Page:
Joss Whedon’s Solo Comic-Con@Home Panel Quietly Removed From Schedule

San Diego Comic-Con 2020: “Buffy the Vampire Slayer” creator’s virtual panel was schedule for Friday at 5 pm PT

Joss Whedon
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Joss Whedon’s Comic-Con@Home panel was quietly pulled from the virtual event’s schedule ahead of its Friday evening time slot.

As of publication, the YouTube link that was previously listed for the “Buffy the Vampire Slayer” creator’s panel, which was titled “A Zoom With Joss Whedon” and set for 5 p.m. PT, was unavailable for streaming — as you can see here.

Whedon’s placement on the Comic-Con@Home schedule was revealed July 10, along with the rest of the Friday panels for the online event, which is serving as the replacement for this year’s canceled San Diego Comic-Con. “The Avengers” director’s panel had no further description beyond its title and no additional details were given other than its time on the schedule and the link for streaming the panel.

As TheWrap previously reported, almost all of Comic-Con@Home’s more than 350 panels were pre-recorded weeks in advance.

Representatives for Comic-Con International and Whedon did not immediately respond to TheWrap’s request for comment on why Whedon’s panel was pulled from the schedule.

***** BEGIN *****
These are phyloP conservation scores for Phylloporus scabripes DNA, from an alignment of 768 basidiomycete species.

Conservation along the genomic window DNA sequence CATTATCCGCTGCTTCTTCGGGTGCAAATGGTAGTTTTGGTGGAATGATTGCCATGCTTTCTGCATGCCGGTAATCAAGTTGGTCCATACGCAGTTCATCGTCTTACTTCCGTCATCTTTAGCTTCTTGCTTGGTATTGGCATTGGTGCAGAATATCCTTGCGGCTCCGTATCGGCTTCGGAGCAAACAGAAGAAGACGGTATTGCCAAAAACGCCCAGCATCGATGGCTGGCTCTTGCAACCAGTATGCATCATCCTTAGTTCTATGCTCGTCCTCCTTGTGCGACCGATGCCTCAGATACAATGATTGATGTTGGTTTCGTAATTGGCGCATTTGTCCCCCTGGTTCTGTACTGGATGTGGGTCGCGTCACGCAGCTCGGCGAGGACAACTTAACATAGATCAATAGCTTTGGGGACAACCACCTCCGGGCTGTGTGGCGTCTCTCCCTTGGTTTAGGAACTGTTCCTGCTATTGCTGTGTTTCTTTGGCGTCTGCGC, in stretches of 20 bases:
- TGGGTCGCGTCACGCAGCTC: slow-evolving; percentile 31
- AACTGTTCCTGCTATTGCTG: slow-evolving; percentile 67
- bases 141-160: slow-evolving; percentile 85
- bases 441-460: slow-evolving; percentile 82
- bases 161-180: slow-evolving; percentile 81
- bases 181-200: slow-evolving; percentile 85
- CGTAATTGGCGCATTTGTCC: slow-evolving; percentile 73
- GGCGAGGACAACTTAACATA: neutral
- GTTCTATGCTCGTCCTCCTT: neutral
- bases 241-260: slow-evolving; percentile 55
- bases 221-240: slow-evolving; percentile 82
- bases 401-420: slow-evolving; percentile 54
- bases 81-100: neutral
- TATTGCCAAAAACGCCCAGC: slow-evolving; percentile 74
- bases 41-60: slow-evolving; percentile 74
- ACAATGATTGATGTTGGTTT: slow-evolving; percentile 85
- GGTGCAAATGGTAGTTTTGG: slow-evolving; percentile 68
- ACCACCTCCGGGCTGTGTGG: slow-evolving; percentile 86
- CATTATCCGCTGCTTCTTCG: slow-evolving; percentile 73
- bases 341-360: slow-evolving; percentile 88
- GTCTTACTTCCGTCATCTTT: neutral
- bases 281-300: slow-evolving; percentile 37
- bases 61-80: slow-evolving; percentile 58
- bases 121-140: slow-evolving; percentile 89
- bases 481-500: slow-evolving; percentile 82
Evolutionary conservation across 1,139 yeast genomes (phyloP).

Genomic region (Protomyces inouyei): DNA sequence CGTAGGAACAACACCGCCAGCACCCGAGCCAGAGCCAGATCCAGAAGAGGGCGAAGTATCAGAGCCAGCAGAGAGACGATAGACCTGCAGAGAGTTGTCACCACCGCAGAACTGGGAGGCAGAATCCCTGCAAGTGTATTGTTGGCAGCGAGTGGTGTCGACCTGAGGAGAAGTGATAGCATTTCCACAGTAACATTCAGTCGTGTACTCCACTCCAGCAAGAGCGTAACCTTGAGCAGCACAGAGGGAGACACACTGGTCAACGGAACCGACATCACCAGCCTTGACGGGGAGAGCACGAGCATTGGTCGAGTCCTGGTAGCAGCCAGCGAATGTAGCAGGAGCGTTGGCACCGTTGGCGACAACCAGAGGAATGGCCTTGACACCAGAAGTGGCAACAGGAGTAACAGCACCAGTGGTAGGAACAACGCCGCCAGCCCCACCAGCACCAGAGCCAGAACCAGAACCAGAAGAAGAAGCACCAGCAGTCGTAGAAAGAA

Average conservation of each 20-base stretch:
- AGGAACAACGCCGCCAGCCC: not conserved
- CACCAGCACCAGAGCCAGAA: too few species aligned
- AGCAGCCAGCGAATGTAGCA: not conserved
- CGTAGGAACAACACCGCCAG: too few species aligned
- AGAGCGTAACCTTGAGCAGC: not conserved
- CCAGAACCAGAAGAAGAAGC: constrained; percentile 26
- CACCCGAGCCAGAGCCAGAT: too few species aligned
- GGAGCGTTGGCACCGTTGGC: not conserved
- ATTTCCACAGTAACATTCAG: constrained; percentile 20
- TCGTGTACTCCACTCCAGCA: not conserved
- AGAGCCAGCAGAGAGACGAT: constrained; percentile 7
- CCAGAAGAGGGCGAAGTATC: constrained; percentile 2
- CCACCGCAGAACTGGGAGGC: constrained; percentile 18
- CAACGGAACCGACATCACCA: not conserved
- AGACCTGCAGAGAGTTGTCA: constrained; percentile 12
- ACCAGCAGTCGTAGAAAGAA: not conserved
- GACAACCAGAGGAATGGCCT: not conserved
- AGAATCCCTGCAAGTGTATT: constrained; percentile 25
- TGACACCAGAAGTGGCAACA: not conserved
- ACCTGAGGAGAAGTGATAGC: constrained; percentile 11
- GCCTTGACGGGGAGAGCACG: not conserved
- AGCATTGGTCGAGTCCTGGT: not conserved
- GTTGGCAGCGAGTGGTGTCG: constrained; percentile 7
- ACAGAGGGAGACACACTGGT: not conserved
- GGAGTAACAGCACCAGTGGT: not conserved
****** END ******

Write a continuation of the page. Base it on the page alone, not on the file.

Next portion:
Whedon has been the subject of criticism on social media recently, following actor Ray Fisher’s accusations that he exhibited “gross, abusive, unprofessional” behavior on the set of 2017’s “Justice League.”

“Joss Wheadon’s [sic] on-set treatment of the cast and crew of Justice League was gross, abusive, unprofessional, and completely unacceptable,” Fisher tweeted on July 1. “He was enabled, in many ways, by Geoff Johns and Jon Berg,” he added, referring to the Warner Bros. executives who headed up DC Films (Berg also served as a producer on “Justice League”).

Fisher, who played Cyborg in the DC Comics superhero team-up movie, did not detail what Whedon did on set that he considered to be abusive behavior.

Following Fisher’s tweet, Berg told Variety it was “categorically untrue that we enabled any unprofessional behavior.” The producer told Variety that he recalled Fisher “being upset that we wanted him to say ‘Booyaa,’ which is a well-known saying of Cyborg in the animated series.” Representatives for Whedon, Fisher, Berg and Warner Bros. did not respond to TheWrap’s request for comment at the time.

Whedon famously took over “Justice League” from its credited director, Zack Snyder, and reshot several sequences and oversaw the film in postproduction. Last month, HBO Max revealed plans to release Snyder’s previously unseen cut of the film.

A few days prior to Fisher’s July 1 tweet about Whedon, the actor retweeted a video of himself praising Whedon at Comic-Con in 2017, saying that he wanted “forcefully retract every bit” of his 3-year-old statement that “Joss is a great guy and Zack picked a good person to come in and finish up for him.”

“Justice League” had the worst opening for a DC Comics-based movie in years, coming in well below studio expectations at $96 million domestic. The film grossed $658 million worldwide.

Whedon is best known as the creator of “Buffy the Vampire” and its spinoff “Angel,” as well as the series “Firefly,” “Dollhouse” “Marvel’s Agents of S.H.I.E.L.D.” He directed both “The Avengers” and its sequel “The Avengers: Age of Ultron.” Whedon is currently working on Laura Donnelly-led Victorian sci-fi series “The Nevers” for HBO.

TheWrap is spending the week with Comic-Con@Home — check out all of our ongoing coverage here.